“I worked on a project years ago for Carnival Cruise Line and we did a big study on fun and laughter and we found that when you laugh it releases pain-killing endorphins into your body. People in chronic pain, the more they laugh, the better they sleep at night.”

“It’s very serious,” Clarke deadpans.

Clarke has seen firsthand the impact of humor.  He’s used his personal website MaleCopywriter.com with its absurdist feature well video greeting site visitors to become one of the most in demand freelance copywriters in the business.

Clarke notes that the bar for brands using humor has been raised to an exceedingly difficult level.

“With humor you’re competing with everything that’s funny. You have to be provocative and outrageous. You just can’t wring your hands over whether you’re going to offend someone.

Clarke’s lived it, after all.

“I got naked and rode a horse in cut off jeans… That’s taking a big swing.”

 

Helpfullness Because People Love to Learn Something New

 

Everyone loves a good how-to.  This form of content is SEO-friendly and, in theory, the easiest to deliver on. Capitalize on how your consumers are naturally searching Google.  What does your brand deliver that others don’t?  

Brands like Buzzfeed’s Tasty are successful because they focus on how-to videos and content that empowers their audience to action.  The reason for this very blog is to be helpful and we try to deliver on that promise in every article.  Regular blogging, sharing thoughtful content on your social networks, and research studies and whitepapers are all tactics that your audience will find helpful.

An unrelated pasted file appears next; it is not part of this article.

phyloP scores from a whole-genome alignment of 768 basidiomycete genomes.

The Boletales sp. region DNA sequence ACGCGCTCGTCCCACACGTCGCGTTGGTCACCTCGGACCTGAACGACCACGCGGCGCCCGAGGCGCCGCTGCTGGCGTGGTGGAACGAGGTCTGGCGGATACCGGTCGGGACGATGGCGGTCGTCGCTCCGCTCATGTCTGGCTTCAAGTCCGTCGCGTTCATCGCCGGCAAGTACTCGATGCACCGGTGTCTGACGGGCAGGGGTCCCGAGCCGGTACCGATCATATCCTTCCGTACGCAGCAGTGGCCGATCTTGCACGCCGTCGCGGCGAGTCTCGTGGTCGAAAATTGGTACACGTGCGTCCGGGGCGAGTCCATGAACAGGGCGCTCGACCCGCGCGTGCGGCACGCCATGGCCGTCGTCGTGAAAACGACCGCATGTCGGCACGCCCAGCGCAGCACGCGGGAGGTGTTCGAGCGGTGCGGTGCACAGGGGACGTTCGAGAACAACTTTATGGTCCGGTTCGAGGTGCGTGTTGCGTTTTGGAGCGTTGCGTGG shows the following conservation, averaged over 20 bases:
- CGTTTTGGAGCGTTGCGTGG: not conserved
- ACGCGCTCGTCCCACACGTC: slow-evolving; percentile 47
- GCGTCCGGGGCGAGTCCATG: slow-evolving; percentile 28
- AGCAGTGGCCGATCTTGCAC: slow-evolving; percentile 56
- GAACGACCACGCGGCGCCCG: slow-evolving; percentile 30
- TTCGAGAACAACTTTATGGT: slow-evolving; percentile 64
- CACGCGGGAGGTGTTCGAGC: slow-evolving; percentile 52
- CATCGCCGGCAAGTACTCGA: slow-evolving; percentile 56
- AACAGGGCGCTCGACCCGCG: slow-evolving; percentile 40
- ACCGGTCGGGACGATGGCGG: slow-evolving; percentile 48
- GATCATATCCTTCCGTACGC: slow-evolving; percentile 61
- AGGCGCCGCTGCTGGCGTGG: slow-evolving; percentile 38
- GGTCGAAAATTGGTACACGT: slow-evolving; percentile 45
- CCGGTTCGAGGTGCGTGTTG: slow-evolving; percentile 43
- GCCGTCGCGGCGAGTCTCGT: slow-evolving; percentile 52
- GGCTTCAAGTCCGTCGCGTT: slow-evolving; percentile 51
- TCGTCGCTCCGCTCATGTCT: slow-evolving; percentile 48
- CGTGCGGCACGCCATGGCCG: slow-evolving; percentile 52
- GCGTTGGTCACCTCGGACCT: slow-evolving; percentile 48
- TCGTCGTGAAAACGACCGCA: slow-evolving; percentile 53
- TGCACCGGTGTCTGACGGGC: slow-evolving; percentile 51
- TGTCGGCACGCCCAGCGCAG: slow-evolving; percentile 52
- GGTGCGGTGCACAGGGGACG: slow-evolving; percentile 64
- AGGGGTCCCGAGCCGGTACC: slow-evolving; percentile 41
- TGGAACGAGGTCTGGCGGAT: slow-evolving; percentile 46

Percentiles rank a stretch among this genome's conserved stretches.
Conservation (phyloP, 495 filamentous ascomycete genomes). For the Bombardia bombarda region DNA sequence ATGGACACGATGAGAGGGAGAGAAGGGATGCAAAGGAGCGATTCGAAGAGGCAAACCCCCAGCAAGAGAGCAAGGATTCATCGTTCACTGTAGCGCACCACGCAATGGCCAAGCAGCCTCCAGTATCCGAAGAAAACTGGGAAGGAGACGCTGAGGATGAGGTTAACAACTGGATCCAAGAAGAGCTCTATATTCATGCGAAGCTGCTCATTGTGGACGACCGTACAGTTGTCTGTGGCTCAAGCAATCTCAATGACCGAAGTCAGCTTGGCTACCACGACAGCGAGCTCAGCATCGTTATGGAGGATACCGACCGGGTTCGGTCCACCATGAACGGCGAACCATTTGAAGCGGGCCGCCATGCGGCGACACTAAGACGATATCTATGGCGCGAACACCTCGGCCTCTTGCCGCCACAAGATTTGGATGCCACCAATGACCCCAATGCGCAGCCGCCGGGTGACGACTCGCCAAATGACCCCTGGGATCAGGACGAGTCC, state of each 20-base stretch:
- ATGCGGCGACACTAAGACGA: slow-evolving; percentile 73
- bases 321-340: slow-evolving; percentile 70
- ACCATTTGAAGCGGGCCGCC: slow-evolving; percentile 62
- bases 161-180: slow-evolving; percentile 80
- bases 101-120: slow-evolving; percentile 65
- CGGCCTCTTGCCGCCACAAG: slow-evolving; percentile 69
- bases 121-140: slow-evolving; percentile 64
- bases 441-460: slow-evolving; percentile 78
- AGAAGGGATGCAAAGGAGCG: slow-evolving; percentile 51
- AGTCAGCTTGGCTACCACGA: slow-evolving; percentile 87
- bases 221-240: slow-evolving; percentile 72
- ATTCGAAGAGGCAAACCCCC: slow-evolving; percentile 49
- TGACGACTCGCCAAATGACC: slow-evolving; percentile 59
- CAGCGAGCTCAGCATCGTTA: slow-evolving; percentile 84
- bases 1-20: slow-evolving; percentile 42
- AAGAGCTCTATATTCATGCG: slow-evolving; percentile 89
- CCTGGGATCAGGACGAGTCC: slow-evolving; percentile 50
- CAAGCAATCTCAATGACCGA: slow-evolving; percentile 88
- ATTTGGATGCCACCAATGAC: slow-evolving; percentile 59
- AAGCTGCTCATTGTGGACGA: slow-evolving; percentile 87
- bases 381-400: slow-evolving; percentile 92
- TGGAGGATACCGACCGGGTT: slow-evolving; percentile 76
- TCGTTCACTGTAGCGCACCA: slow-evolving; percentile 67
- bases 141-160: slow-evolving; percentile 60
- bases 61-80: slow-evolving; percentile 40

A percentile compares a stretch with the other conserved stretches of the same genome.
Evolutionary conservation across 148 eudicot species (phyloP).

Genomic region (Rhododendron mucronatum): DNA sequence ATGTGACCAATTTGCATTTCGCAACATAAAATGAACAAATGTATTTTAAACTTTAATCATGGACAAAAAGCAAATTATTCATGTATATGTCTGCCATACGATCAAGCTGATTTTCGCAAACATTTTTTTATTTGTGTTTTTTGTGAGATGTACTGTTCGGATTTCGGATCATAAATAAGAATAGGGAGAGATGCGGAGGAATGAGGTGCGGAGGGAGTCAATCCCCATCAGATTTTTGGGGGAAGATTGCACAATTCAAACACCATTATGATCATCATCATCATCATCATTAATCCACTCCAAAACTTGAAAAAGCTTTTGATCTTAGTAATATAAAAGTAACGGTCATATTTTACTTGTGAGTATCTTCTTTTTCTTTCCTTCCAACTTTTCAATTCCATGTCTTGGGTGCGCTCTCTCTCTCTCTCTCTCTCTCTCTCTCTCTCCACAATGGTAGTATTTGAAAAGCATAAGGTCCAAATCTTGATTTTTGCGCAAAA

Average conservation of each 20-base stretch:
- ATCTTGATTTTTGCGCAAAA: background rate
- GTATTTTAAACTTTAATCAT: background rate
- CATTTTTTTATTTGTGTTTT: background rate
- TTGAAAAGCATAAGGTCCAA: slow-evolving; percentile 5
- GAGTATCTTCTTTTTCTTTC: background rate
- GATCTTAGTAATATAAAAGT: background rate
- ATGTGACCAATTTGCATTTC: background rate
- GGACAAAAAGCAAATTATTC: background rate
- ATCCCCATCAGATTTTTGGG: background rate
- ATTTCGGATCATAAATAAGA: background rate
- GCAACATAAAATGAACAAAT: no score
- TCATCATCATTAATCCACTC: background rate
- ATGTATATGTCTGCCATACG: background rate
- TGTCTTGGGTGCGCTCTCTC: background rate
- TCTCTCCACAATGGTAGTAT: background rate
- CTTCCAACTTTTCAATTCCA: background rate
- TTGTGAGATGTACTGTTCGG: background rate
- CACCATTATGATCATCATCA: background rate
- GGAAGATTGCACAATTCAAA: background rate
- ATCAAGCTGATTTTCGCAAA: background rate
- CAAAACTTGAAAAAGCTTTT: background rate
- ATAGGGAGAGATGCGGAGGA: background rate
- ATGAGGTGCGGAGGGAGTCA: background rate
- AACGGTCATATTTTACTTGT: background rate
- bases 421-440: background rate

You Have to Understand How to Create Your Foundation

 

But don’t just start creating content willy nilly.  First, you need to set the foundation for Heart, Humor and Helpfulness.  Here’s how:

1)  Find Your Voice.  It starts here.  Write down five or so specific attributes that speak to your brand.  You’ll throw out words like, “irreverent,” “sophisticated,” “approachable” and “et cetera.”  Use these to guide your messaging.

2) Set Goals.  What do you want your content to do?  Get website traffic.  Create brand awareness.  Add new fans.  You won’t reach your goals if you don’t write them down.  Be serious about your goals and invest in analytics so you can track your success.

3) Know Your Audience.  And don’t use generic phrases like, “It’s Millennials.”  That’s too broad.  An 18-year-old student named Cristo who majors in Postmodern History at UCLA has little in common with Khaki Cody, a 34-year-old dad in Biloxi, yet both are considered Millennials.  Go deeper, and connect with your target audience on their turf whether that’s on Facebook, Instagram, Twitter, Snapchat, or Pinterest.

4) Create an Editorial Calendar.  Knowing your audience means you know where to play, but do you know what to say?  An editorial calendar gives you security.  A calendar provides the thematic structure that you need.  You begin the story knowing the next chapter.  The weekly blog post, daily social chatter, the short campaigns, the long-term goals – the editorial calendar is the place where it all lives and breathes like only inanimate content can.

5) Execute. This is the actual posting and publishing.  This is all about talking to your audience.  Responding to your fans.  You have to organize your assets, their creation and management.  It’s a full-time job and it can be stressful.

 

Every Post Should Build On the Past, Like Chapters in a Book

 

Essentially, every piece of content or social media post you publish should fit together to create one compelling story about your brand.  It’s a story that makes your audience think, that makes them laugh and helps them connect to you on a deeper level.